A couple weeks ago, a man who was coming to stay at the cottage with his family asked me, "So why is organic food so much more expensive than regular food?"
I have a hard time trying to decide what I found more jaw-dropping: the incredible scope of the question, or the sheer ignorance of someone coming to stay at our "green B&B".*
After a few seconds of furious thought, I was able to organize my brain somewhat and manage an explanation that didn't make me sound like a complete idiot. But afterwards, I started to think about the encounter. Is it really such a fantastic question? Many people just think of organic food as the "expensive" alternative. If you only compare grocery store prices, then yes, it is. But a lot more goes into it than that. For every "cheap" food item you buy, there are invisible costs somewhere that you are encouraging - costs that are taken out on you, your community, and every tax-payer in the country.
(WARNING: This is a long
When you buy a cheeseburger from your favorite fast food place, it probably seems like a good deal. Four bucks for a sandwich, side and drink? Sign me up.
But the hidden costs with cheap food are considerable. The "obesity epidemic" sweeping America is proof of that. One in three adults in the US is considered obese. The number of obese children has tripled since 1980, with 17% of children under the age of 20 considered obese today.
Noticeably, there are considerable racial, ethnic and income-related disparities in obesity. Obesity rates tend to be much higher in low-income neighborhoods. Hispanic children are far more likely than non-Hispanic children to be obese, and African Americans have the highest rates of adult obesity.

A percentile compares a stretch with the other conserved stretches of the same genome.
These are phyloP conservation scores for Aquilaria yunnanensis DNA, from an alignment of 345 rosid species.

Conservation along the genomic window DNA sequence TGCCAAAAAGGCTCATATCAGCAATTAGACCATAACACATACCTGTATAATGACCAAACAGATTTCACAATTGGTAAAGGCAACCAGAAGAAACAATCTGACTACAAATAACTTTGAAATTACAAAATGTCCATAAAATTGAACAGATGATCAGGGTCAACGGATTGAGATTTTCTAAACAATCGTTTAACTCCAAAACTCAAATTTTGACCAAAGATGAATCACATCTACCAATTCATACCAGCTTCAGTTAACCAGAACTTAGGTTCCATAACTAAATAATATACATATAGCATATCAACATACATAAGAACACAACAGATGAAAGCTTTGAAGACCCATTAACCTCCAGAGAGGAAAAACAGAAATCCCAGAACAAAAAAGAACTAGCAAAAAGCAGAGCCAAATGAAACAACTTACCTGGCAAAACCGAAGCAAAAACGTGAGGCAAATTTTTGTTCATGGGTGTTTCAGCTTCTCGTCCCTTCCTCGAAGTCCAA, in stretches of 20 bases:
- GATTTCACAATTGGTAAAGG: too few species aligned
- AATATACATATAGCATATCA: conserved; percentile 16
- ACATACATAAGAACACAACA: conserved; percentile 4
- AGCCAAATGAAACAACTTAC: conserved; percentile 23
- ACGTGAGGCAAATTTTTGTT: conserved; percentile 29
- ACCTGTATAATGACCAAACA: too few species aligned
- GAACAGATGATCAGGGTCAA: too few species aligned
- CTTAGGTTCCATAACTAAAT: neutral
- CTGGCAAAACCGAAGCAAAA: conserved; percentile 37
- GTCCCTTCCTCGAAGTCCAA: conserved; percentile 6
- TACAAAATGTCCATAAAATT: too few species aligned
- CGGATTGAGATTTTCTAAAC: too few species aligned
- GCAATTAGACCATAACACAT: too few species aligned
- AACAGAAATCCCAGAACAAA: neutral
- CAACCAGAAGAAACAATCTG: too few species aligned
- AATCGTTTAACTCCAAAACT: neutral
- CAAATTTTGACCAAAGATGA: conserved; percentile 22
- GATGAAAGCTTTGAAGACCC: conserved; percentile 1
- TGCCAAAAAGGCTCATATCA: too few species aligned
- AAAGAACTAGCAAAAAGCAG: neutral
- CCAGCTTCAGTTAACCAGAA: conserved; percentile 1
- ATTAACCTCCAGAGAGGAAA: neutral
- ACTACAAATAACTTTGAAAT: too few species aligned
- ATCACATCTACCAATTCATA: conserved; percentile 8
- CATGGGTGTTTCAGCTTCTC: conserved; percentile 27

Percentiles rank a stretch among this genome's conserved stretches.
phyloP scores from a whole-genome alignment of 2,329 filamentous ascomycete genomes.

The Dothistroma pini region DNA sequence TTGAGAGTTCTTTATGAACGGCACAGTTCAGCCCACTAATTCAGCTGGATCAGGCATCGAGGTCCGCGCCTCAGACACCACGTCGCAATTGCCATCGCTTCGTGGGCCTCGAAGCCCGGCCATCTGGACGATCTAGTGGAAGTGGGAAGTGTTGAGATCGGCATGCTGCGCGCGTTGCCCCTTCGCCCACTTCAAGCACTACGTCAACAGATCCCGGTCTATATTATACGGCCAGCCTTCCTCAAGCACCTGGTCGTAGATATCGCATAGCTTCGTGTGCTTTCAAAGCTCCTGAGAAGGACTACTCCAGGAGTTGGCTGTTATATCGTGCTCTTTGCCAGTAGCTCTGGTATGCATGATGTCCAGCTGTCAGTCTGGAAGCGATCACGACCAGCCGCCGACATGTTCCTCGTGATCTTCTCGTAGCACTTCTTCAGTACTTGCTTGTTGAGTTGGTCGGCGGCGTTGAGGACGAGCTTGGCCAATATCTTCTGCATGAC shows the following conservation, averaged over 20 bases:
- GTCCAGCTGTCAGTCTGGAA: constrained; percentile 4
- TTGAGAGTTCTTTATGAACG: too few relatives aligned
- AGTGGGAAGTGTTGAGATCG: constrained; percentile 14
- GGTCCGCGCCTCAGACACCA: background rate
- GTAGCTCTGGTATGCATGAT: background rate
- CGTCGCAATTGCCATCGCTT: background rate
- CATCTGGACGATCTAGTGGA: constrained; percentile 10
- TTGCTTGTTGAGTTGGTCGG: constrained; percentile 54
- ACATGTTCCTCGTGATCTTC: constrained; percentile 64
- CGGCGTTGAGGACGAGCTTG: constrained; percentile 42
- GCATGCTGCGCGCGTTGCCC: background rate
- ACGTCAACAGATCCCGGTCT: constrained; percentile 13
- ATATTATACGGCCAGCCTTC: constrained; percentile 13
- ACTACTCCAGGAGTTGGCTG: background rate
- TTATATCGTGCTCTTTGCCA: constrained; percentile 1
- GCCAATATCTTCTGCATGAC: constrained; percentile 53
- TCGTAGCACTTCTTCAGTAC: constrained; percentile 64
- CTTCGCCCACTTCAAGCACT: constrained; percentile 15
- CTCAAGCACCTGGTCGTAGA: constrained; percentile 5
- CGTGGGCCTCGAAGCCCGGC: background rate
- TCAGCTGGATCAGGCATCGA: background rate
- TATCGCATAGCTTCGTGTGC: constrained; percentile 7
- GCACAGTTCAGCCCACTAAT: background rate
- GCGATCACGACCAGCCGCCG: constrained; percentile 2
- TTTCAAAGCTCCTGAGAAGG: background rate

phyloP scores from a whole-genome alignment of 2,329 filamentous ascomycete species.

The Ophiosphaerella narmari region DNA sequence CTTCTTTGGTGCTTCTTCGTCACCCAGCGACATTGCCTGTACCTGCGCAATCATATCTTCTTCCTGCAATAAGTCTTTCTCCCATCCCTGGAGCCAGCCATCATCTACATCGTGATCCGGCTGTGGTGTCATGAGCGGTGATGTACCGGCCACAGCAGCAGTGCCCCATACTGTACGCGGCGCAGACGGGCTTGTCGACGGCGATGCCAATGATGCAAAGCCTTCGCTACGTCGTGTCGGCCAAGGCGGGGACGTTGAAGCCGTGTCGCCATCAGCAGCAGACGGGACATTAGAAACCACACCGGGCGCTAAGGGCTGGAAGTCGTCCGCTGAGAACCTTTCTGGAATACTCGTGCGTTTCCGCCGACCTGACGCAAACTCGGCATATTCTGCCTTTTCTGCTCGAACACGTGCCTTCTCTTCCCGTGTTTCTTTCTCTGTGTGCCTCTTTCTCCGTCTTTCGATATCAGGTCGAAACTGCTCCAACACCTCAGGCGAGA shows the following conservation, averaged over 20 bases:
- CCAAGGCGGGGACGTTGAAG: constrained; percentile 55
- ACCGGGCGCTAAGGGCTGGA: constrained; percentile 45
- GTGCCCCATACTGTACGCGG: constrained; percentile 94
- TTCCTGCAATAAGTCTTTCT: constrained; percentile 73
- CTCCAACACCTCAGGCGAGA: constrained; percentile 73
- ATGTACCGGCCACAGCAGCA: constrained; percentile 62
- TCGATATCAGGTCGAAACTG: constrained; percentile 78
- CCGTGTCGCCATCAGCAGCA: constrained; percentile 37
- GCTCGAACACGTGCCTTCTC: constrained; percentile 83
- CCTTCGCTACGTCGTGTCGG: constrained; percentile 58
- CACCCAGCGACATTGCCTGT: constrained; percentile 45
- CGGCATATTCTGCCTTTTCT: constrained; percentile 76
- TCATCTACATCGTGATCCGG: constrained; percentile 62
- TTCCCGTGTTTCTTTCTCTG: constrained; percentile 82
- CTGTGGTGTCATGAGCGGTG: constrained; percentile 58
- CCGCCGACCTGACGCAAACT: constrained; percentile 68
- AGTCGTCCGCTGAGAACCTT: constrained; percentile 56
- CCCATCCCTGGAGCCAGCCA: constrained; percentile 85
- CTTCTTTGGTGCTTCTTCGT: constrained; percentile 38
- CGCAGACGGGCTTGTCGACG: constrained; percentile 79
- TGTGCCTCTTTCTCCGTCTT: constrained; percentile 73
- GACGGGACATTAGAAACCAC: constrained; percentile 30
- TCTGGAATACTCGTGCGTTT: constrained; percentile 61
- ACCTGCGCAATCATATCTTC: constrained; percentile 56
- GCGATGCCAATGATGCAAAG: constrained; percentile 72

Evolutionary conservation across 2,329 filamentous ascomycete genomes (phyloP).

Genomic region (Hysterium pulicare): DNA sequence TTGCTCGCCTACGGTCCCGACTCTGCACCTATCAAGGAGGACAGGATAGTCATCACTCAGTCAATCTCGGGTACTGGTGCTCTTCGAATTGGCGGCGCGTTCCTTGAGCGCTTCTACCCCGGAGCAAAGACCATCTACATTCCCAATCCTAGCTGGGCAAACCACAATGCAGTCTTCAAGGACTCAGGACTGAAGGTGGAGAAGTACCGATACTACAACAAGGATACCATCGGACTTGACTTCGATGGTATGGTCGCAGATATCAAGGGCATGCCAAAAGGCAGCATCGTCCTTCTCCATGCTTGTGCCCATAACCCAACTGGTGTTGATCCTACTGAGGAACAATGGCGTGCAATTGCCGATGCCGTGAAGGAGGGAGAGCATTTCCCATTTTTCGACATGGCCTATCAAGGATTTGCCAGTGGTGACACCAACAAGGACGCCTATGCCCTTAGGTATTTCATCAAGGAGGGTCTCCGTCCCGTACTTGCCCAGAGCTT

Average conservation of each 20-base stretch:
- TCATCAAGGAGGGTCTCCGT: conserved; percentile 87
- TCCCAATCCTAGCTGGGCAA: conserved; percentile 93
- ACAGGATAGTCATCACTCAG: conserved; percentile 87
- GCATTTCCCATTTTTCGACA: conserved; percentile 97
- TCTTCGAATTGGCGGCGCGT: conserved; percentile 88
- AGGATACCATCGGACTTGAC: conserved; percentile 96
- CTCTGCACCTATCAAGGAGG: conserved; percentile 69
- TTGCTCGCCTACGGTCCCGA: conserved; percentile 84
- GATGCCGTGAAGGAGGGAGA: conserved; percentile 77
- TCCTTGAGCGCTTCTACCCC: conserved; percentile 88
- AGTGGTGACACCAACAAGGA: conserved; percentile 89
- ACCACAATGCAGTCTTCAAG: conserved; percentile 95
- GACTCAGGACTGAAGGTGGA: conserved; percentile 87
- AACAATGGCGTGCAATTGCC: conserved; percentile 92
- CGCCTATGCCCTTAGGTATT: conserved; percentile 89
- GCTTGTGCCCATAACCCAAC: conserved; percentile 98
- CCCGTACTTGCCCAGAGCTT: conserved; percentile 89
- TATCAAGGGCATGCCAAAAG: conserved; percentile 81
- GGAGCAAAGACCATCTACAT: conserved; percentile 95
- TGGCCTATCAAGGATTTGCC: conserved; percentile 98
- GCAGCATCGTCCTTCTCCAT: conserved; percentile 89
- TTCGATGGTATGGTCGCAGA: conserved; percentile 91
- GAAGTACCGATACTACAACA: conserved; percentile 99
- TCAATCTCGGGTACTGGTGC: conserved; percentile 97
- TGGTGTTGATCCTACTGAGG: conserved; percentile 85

But what is the actual cost, in dollars? In 2008, medical costs resulting from obesity were estimated at $147 billion.** Also consider that conditions relating to obesity include type 2 diabetes, heart disease, stroke and some types of cancer. That doesn't include what the costs of lost productivity were in that year, or how much of that cost forwarded to the public as part of their tax money.
I think everyone got tired of hearing about environmental problems after the Exxon-Valdez Oil Spill, but when the Australian government reports that the Great Barrier Reef is being significantly damaged due to agricultural chemicals, we have a problem.
Conventional agricultural practices result in a variety of long-term environmental problems. Tillage often subjects the land to severe erosion, for example. To wit - a 1950's topsoil survey of Virginia listed what is now Brightwood Vineyard and Farm as having six feet of topsoil. When Dean and Susan moved here ten years ago, the farm had two. And it takes a thousand years to build a foot of soil.
Then there's pest and weed management, which is what everyone thinks about when the question of environmental impact arises. While Monsanto might be engineering corn that can withstand application of Roundup, anyone who uses a product like that isn't thinking a few steps down the line. The GMO corn might be okay, but all the beneficial microbes in the soil are wiped out. Application of fungicides and pesticides do the same, killing everything in its path, and making the soil anaerobic and completely unfit for use for the next ten years. Runoff of these chemicals then has the predicted effect - tainting water sources, killing wildlife and native plants, and so on.